Prize for thriller novels without female victims draws mixed reactions

One female writer is setting up a book prize to reward the best crime novel in which no woman is the victim. Some – inspired by the #MeToo movement – are happy with the initiative, others fear it fails to address tough, real life issues. 

Frank Augstein/AP
Writer Bridget Lawless poses for photographs in London on Feb. 9, 2018. Ms. Lawless has set up a book prize to reward crime novels 'in which no woman is beaten, stalked, sexually exploited, raped or murdered.' The contest has some writers and readers cheering, but others say it could deter authors from tackling tough issues.

It's a chilling cliché of thrillers that women often end up abducted, abused, or dead.

One writer is so sick of the violence that she has set up a book prize to reward crime novels "in which no woman is beaten, stalked, sexually exploited, raped, or murdered." The contest has some writers and readers cheering, but others say it could deter authors from tackling tough real-life issues.

The Staunch Book Prize offers a 2,000 pound ($2,800) purse and is open to published and unpublished books alike.

London-based writer and educator Bridget Lawless founded the contest after growing weary of violence against women being a "go-to motivator" in books, films, and TV shows.

"We haven't really moved on too far from the silent movies," said Ms. Lawless, who argues that violence against women in fiction has become both numbingly commonplace and increasingly explicit. "Women are still being tied to the tracks, but now they have got to be raped first."

Lawless says she has been surprised by the strength of reaction to the idea, which was partly inspired by the "Me Too" movement against Hollywood sexual harassment. Within weeks of being announced, the prize has acquired a website, a judging panel – Lawless, comedian Doon Mackichan, and literary agent Piers Blofield – and international media coverage.

The Staunch Prize is open for submissions from Feb. 22 to July 15, with the winner announced on Nov. 25, the International Day for the Elimination of Violence Against Women.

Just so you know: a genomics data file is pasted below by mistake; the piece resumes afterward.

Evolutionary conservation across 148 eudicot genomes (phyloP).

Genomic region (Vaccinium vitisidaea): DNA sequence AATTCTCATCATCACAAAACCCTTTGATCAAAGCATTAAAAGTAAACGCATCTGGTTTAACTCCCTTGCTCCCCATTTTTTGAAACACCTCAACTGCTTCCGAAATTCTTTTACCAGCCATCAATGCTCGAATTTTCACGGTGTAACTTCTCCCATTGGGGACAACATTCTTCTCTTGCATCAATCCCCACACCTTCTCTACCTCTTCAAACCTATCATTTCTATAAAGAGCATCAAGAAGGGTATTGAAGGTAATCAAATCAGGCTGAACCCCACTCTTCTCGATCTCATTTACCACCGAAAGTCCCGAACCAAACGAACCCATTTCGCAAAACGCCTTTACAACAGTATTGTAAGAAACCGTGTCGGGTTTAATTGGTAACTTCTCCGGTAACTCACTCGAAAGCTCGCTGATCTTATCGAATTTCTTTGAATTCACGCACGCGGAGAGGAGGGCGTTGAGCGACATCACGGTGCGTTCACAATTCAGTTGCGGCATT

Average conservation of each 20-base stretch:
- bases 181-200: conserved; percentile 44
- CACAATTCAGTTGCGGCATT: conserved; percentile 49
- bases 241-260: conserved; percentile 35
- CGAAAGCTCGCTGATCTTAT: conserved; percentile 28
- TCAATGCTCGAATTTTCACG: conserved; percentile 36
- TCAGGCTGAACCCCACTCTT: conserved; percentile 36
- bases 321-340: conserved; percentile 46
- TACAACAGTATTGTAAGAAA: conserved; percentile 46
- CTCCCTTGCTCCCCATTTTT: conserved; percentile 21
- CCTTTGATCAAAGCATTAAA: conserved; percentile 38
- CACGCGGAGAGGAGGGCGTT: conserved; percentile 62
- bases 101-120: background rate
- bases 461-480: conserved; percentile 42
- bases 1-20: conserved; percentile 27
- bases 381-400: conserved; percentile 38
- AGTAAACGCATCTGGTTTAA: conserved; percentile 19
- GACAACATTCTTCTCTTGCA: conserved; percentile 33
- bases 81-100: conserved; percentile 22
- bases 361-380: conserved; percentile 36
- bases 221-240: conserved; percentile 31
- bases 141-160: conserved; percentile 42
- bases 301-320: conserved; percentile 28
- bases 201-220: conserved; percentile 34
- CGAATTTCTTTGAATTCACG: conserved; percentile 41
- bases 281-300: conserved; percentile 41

Lawless thinks the reception is connected to the dam-burst of women's stories unleashed by sexual-misconduct allegations against powerful men in entertainment, politics, business, and the media.

"Lots and lots of readers have written personal messages to me to say 'thank goodness,' " she said.

She said that at a time when "women are very seriously talking about violence that's happened to them ... a lot of people don't want to go home and then mop up lots of violence against women in literature."

But what about those who do? Women make up a large portion of thriller readers and authors, and female crime writers have been among the strongest critics of the prize.

Crime novelist Sophie Hannah, whose latest book is the mystery thriller "Keep Her Safe," wrote in The Guardian that it's vital to tell stories in which violence "is subjected to psychological and moral scrutiny, and punished."

"Reading the eligibility criteria, it's hard to avoid the conclusion that the prize actively sets out to discourage crime fiction, even of the highest quality, that tackles violence against women head-on," she wrote.

Scottish crime writer Val McDermid said good writers "want to address these issues – not by ignoring them but by dealing with them in a way that isn't exploitative."

"As long as women are dying at the hands of violent men, I am going to write about this. Because not to write about it is to pretend it's not happening," Ms. McDermid told the BBC.

Lawless says she is not trying to limit writers' freedom, but just wants readers to have a choice.

"I'm not telling everyone they shouldn't write it or read it," she said. "It's not censorship or a ban. It's just saying: 'Come on, can't we find some other stories?' "

This story was reported by The Associated Press.

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